Key to Scientific Names in Ornithology
(Ploceidae; Ϯ Red-billed Quelea Q. quelea) Specific name Emberiza quelea Linnaeus, 1758. Reichenbach's 1850, plate LXXVI, labelled Passerinae: Fringillinae Ploceinae, includes a variety of weavers, finches and waxbills, and shows the distinctive head-pattern of the male Red-billed Quelea. "950. Quelea, Reichenb. 1850. (Ploceus, p. Gr.). LOXIA sanguinirostris, L. (Emberiza quelea, L. - Passer senegalensis erythrorhynchos, Briss. - Fringilla quelea, Licht. - Loxia lathami, Smith. jun. - Ploceus sanguinirostris et Amadina! lathami, Gr. nec Gould.) Pl. enl. 183. 2. et 223. I. - Edw. B. t. 271. 2. - Vieill. Ois. Chant. t. 22. mas. 23. faem. 24. var. ex Afr. or. occ. et mer." (Bonaparte 1850); "Quelea Reichenbach, 1850, Av. Syst. Nat., pl. 76, fig. 5. Type, by tautonymy, Emberiza quelea Linnaeus." (Moreau in Peters 1962, XV, 61). Drastic measures, including gassing, burning, and the use of explosives, have been used to curb the locust-like hordes of Red-billed Queleas which can have such a devastating effect upon agriculture in tropical Africa.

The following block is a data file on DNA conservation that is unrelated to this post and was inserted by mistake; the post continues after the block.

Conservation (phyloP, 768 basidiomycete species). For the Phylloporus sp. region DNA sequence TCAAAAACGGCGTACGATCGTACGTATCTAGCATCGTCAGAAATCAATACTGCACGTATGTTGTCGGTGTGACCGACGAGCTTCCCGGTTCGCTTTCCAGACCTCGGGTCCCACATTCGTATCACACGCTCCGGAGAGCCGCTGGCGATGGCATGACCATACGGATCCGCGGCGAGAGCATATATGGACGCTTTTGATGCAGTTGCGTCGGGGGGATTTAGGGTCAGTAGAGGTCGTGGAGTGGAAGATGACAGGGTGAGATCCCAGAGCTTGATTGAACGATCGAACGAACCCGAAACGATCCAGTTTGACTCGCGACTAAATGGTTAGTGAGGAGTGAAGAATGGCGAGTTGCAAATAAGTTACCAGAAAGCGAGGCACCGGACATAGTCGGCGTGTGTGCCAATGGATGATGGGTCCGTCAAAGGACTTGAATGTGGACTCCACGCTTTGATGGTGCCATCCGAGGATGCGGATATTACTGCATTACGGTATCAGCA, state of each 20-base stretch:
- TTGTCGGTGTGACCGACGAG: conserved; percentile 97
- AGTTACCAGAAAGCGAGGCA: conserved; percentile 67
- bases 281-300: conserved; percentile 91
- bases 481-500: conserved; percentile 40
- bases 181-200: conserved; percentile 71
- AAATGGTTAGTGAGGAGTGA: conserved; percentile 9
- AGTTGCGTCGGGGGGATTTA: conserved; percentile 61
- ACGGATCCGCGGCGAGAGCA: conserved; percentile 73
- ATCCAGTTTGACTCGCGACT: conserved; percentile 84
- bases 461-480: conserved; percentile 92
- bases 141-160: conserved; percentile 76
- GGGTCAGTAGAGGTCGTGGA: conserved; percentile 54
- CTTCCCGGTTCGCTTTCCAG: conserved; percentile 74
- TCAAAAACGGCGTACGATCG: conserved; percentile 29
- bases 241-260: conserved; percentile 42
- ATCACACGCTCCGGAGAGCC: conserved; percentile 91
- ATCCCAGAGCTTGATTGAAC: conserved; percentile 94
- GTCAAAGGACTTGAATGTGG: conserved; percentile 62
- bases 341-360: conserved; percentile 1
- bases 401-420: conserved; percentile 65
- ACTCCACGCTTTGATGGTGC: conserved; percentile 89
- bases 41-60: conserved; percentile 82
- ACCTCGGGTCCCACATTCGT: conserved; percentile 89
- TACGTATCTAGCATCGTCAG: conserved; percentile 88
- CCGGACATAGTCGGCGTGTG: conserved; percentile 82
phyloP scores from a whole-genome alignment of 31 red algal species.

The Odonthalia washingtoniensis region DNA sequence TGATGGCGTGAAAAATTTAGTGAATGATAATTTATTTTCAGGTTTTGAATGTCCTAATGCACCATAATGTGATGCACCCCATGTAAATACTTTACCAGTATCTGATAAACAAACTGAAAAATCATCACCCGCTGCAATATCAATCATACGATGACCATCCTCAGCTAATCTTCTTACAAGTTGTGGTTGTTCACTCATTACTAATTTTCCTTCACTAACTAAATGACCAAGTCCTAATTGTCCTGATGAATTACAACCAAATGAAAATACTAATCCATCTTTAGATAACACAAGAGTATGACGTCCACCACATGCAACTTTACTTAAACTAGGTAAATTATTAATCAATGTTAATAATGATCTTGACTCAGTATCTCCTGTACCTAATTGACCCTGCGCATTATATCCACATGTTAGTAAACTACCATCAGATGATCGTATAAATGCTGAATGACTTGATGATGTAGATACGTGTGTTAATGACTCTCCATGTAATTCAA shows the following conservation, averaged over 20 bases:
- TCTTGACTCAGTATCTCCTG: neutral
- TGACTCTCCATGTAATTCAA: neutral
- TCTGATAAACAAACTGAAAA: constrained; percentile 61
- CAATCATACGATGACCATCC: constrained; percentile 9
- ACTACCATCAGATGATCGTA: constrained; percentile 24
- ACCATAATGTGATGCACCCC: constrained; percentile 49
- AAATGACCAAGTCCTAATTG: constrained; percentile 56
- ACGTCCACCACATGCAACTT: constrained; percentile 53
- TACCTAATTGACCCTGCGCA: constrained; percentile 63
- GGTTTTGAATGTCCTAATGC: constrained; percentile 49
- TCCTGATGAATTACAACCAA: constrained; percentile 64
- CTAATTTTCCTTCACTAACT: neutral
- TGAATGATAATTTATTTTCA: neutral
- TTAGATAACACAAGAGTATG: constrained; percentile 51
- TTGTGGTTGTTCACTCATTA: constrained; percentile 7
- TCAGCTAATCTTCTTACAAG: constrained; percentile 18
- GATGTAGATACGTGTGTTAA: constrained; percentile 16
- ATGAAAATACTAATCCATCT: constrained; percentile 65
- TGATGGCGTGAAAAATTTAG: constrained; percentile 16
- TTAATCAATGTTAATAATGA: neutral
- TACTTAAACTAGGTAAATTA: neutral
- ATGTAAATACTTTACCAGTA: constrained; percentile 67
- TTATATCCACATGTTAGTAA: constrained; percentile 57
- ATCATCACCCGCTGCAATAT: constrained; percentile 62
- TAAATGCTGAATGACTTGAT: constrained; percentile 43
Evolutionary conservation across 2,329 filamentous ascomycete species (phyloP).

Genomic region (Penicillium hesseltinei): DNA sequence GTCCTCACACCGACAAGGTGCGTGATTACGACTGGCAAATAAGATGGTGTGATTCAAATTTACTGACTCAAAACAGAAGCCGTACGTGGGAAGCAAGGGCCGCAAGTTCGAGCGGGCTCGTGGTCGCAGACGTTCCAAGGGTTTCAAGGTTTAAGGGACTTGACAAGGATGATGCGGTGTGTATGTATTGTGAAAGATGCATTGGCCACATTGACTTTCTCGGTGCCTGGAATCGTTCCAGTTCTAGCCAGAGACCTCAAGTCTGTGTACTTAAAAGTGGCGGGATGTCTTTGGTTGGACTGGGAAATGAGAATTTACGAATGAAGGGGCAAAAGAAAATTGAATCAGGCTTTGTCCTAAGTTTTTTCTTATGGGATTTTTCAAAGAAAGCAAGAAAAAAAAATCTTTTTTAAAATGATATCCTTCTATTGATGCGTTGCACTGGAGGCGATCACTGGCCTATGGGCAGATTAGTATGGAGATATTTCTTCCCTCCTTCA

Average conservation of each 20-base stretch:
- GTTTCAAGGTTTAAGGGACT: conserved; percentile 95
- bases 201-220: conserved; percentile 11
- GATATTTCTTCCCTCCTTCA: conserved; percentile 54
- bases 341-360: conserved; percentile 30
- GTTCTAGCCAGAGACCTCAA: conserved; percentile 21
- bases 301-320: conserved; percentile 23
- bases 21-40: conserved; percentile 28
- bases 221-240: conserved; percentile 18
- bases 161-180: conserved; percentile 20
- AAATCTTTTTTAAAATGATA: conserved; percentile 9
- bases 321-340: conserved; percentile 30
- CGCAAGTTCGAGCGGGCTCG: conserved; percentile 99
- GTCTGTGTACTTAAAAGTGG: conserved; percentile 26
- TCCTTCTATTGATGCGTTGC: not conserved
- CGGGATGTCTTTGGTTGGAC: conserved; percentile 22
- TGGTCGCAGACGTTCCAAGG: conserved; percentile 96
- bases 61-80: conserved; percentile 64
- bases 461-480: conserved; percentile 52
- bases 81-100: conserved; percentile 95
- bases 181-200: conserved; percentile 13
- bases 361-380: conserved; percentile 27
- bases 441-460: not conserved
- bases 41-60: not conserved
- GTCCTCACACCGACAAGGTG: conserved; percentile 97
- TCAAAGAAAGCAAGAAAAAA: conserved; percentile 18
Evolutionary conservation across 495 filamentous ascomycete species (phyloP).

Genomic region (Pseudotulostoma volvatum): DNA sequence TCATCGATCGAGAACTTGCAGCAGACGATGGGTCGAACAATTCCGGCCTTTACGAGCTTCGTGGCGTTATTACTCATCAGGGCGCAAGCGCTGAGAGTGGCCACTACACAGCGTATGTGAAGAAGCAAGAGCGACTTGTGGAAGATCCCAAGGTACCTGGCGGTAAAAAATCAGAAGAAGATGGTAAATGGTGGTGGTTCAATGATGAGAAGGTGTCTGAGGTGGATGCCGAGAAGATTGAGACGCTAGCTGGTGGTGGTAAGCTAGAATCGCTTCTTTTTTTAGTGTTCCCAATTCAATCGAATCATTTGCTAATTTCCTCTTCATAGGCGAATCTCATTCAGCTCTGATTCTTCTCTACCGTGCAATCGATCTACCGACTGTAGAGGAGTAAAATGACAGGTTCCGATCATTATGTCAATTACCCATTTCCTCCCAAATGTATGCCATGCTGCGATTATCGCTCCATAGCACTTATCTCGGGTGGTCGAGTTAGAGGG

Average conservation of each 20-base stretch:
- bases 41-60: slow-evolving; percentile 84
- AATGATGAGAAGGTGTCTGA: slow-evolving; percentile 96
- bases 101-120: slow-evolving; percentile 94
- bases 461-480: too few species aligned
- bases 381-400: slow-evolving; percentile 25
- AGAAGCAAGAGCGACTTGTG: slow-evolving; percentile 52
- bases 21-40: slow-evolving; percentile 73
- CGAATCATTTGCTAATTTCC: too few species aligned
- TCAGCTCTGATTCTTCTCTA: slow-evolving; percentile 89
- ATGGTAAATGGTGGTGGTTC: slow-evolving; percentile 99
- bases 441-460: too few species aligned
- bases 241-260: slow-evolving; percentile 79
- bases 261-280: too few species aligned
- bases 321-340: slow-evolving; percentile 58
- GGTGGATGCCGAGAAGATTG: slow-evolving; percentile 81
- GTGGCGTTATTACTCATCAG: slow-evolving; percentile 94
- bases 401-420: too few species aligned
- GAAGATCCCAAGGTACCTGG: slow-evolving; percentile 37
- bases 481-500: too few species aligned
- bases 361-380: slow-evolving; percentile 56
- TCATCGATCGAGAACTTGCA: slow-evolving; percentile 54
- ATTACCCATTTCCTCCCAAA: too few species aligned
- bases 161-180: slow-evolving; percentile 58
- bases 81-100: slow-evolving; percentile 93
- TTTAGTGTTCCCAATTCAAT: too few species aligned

Synon. Hyphantica, Queleopsis.
Med. L. qualea quail. The relevance of this name to the Afrotropical queleas is unclear, but Jeffreys 1973, suggested a connection between the pestilential swarms of queleas that ravage the crops of modern Africa and the huge numbers of quail Coturnix that fell upon the camp of the Israelites, “as it were a day’s journey on this side, and as it were a day’s journey on the other side, round about the camp, and as it were two cubits high upon the face of the earth” (Numbers XI 31). Gotch 1987, believes it to be from an African native name, but perhaps has confused it with Dioch, a name formerly used as an English substantive, originally given to the Red-billed Quelea by the Yolof, a people of Senegambia (Quelea).